“People ask me all the time, ‘What’s the hardest part of being a studio musician?’" says drumming legend Hal Blaine. "And I tell them the truth: ‘Finding a parking space.’"
He's got a million of 'em. A mention of his daughter, who recently moved to the Lone Star State, elicits this one-liner: "You can always tell a Texan – but not much."
All that's missing is the "ba-dum-ching!" At 84, Blaine is still sharp as the rim shots he used to lay on hundreds (or is it thousands?) of Top 40 hits in the '60s and '70s. Though officially retired from active performing and recording, he continues to do the occasional clinic. "Well, I can't just do nothing," he explains. "Besides, all drummers are show-offs. It comes naturally to them."
Except when it comes to the recording studio – at least in the case of Blaine, as he'll tell you. Whether it was providing the poignant backbeat and rollicking fills for the epic grandeur of The Ronettes' Be My Baby or the smooth and poetic glide for Frank Sinatra's Strangers In The Night, the veteran sticksman says, "I’m an accompanist. I play the song. Bouncing all over and throwing my sticks in the air and crashing into things – there’s guys who do that who are great, but I’m not one of them. 'Less is more' was always my rule."
During his heyday, at a time when his drumming was perhaps the most consistent sound on transistor radios across the globe, Blaine didn't go out of his way to check out his competition. For one thing, he was booked. "All day, every day, I was making records," he says. Surprisingly, though, one of the most-studied and emulated drummers in history admits that he didn't want to be influenced by what others were doing.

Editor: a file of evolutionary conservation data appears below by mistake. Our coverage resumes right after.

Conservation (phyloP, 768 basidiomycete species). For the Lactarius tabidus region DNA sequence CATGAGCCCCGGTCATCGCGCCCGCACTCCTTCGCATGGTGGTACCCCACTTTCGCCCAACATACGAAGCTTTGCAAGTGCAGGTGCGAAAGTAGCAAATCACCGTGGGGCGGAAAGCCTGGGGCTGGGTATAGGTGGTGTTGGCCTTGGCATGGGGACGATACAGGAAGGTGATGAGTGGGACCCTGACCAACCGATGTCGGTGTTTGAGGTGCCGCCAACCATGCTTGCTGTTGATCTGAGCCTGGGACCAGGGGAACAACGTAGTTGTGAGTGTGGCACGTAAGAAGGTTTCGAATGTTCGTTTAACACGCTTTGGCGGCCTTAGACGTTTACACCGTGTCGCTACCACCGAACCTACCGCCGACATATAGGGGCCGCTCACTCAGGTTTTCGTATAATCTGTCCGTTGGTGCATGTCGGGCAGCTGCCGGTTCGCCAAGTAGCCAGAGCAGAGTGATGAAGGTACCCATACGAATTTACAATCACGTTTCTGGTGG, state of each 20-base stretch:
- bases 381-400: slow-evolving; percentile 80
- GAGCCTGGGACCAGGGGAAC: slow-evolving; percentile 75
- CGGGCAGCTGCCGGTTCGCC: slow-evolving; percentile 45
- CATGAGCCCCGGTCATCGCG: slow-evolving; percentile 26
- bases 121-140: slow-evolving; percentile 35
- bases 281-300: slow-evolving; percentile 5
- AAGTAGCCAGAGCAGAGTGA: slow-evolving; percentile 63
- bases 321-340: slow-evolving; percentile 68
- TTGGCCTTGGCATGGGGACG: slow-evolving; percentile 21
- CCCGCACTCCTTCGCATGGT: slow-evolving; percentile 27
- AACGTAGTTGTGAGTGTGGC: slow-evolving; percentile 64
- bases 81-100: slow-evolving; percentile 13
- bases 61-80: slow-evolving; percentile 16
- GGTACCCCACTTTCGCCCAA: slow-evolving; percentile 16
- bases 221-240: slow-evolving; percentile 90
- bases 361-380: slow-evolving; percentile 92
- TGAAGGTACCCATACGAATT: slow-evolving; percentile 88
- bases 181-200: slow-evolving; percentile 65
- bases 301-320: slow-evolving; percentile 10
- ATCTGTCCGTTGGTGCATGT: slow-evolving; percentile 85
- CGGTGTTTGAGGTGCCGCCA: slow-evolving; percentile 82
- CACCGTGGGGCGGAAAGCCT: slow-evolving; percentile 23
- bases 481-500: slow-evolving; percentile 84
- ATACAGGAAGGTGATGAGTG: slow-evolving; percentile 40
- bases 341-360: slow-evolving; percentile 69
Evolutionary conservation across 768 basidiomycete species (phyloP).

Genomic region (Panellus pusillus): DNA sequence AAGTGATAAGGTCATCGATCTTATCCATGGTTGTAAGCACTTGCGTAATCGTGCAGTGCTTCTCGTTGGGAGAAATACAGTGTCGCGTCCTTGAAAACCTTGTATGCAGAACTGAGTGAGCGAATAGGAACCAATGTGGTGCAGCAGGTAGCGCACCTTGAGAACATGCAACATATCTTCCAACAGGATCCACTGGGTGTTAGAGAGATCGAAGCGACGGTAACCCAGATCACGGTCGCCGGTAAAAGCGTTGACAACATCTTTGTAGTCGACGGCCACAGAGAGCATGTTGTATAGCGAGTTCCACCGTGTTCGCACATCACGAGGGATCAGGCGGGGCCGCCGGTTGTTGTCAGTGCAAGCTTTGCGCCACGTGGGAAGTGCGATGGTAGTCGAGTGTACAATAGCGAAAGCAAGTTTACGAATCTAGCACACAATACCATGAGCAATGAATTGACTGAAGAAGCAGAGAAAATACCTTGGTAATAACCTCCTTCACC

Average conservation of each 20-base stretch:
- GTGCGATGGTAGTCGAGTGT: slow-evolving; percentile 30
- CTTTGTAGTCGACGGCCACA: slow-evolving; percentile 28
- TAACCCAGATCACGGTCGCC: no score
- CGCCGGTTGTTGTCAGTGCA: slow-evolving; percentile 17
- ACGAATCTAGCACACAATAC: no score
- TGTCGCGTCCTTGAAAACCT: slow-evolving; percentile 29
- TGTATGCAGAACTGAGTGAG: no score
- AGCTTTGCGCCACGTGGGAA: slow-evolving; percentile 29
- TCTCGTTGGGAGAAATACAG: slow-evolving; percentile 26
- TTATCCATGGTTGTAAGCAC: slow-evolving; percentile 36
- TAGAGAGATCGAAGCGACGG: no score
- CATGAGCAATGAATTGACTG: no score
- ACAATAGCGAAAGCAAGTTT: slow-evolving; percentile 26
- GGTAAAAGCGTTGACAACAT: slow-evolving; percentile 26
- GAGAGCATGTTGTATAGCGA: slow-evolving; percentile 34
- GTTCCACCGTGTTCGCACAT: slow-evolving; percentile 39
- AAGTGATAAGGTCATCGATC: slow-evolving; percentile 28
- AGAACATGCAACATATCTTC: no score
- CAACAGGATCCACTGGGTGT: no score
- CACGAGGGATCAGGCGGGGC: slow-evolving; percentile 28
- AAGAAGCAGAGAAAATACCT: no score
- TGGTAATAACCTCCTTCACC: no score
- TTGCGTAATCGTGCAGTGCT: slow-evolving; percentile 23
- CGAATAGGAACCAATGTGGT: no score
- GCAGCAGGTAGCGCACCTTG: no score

"I really stayed away from the radio during that time," Blaine says. "When I went in to do a session, I wanted to do my thing; I didn’t want some other guy’s style to creep into my playing. Besides, I already had my influences, the people I listened to when I was just starting out. They made their mark."
As you might expect, most of Blaine's picks for five essential drum records pre-date his professional career. “A great drum record is a great song record," he says. "And a great song is a story. You want to be a part of telling that story. It can be kind of silly, like Paradiddle Joe, or it can be something more serious like Buddy Rich on the West Side Story medley. It doesn't matter as long as it tells you what you want to know and if the drummer is doing his job."